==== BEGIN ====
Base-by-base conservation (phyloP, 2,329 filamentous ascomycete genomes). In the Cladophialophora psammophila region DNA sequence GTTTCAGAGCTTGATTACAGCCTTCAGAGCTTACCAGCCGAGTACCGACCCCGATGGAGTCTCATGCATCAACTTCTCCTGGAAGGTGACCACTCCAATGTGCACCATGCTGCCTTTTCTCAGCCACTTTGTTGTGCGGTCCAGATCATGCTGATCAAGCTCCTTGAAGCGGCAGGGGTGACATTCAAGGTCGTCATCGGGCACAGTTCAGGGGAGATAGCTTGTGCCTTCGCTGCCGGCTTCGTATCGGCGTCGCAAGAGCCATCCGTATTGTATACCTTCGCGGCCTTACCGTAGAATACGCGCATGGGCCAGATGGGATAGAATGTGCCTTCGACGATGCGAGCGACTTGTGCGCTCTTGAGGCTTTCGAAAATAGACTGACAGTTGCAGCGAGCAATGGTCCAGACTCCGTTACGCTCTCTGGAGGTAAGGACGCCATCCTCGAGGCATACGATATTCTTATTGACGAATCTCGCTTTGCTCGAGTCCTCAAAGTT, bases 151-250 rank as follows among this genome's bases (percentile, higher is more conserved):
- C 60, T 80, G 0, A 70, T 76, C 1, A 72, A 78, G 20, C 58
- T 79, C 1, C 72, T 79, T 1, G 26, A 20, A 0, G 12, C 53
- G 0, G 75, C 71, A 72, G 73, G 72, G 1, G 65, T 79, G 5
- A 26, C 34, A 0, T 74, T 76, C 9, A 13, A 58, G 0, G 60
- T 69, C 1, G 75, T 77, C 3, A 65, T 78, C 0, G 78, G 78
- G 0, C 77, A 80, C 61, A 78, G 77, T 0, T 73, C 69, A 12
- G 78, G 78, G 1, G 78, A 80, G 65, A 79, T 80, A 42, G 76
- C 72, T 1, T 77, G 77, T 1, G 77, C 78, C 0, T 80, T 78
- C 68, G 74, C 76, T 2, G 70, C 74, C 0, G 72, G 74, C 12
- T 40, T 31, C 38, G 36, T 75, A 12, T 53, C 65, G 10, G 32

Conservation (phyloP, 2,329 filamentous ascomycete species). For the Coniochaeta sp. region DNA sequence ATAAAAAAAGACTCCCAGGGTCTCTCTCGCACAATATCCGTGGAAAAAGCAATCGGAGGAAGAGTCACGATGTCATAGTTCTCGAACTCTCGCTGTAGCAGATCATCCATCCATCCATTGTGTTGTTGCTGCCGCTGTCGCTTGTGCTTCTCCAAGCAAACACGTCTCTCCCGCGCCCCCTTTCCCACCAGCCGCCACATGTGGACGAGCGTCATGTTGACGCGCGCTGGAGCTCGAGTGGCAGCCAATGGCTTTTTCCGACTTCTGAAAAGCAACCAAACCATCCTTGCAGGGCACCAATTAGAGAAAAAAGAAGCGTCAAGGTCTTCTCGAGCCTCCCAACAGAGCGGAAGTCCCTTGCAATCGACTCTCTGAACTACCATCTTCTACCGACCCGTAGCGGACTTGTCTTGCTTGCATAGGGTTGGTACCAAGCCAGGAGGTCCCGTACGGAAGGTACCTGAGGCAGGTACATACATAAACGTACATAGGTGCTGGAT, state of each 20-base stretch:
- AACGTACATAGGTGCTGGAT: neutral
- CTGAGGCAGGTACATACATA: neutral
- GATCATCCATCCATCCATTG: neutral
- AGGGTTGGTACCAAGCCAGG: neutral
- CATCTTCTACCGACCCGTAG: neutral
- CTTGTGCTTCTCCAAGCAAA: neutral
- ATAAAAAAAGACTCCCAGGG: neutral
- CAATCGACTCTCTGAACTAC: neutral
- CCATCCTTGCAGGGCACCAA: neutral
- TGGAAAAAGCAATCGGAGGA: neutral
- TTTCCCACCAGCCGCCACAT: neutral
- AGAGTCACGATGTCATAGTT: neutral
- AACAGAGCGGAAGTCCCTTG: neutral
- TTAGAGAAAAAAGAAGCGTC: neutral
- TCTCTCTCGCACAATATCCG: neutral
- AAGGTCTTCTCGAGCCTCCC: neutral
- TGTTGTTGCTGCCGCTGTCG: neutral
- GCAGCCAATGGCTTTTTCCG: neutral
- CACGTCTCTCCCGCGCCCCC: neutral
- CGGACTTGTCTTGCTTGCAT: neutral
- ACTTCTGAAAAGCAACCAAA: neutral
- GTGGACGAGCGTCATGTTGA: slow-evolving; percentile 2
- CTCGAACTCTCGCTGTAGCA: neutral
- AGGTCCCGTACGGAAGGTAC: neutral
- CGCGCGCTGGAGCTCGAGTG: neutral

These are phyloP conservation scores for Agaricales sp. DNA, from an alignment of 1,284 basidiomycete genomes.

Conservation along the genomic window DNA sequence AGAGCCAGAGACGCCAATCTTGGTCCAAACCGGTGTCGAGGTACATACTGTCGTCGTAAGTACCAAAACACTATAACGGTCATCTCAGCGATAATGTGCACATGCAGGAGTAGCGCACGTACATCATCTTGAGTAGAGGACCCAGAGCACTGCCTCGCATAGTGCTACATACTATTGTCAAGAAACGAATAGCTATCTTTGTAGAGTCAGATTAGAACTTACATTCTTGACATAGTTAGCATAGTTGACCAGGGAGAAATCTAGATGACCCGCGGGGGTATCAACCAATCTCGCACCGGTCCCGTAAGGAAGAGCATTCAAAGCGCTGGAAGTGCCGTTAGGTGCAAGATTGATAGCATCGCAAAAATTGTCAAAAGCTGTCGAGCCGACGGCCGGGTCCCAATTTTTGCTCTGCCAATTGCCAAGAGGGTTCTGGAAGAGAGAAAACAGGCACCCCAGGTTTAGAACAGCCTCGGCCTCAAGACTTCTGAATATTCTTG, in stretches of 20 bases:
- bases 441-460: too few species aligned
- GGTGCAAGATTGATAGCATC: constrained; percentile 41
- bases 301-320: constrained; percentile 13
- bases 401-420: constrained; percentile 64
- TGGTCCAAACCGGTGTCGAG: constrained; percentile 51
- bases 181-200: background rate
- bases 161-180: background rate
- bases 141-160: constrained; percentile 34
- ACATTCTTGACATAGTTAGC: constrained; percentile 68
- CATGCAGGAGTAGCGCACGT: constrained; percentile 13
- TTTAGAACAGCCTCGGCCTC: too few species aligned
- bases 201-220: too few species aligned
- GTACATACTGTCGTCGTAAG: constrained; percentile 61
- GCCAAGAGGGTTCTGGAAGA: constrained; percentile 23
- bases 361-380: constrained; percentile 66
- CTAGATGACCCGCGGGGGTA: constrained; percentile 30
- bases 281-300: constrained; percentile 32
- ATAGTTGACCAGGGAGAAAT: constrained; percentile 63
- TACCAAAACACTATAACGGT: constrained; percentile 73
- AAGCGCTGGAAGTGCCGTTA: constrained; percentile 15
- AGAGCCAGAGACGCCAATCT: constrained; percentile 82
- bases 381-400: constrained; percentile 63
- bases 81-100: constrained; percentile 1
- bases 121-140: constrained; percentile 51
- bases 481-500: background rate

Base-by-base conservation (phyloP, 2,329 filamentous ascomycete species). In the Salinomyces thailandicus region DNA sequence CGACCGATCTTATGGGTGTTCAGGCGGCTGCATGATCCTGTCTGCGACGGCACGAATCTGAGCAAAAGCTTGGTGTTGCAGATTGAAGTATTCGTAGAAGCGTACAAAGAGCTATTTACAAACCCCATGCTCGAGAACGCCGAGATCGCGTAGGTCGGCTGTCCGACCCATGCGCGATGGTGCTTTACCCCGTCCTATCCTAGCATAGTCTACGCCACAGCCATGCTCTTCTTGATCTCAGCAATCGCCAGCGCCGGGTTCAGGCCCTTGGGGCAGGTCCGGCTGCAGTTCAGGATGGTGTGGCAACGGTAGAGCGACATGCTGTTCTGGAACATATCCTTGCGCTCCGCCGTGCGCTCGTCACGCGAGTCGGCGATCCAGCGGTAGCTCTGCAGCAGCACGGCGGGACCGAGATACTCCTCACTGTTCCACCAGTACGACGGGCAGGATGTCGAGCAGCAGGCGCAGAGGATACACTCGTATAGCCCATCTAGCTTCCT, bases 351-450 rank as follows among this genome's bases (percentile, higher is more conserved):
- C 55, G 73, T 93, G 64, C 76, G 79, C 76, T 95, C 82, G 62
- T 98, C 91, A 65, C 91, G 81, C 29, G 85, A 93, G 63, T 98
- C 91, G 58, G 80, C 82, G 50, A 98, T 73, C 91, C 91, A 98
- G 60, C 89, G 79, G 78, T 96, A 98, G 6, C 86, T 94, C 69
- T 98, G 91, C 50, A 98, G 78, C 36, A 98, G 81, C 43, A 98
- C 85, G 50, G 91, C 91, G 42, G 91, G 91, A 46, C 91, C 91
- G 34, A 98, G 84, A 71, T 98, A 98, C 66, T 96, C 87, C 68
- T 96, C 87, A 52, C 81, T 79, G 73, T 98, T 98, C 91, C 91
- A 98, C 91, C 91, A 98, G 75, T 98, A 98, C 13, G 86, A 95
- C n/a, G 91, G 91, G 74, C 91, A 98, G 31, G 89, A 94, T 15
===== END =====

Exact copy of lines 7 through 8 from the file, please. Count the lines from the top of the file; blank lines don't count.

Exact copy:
- G 0, C 77, A 80, C 61, A 78, G 77, T 0, T 73, C 69, A 12
- G 78, G 78, G 1, G 78, A 80, G 65, A 79, T 80, A 42, G 76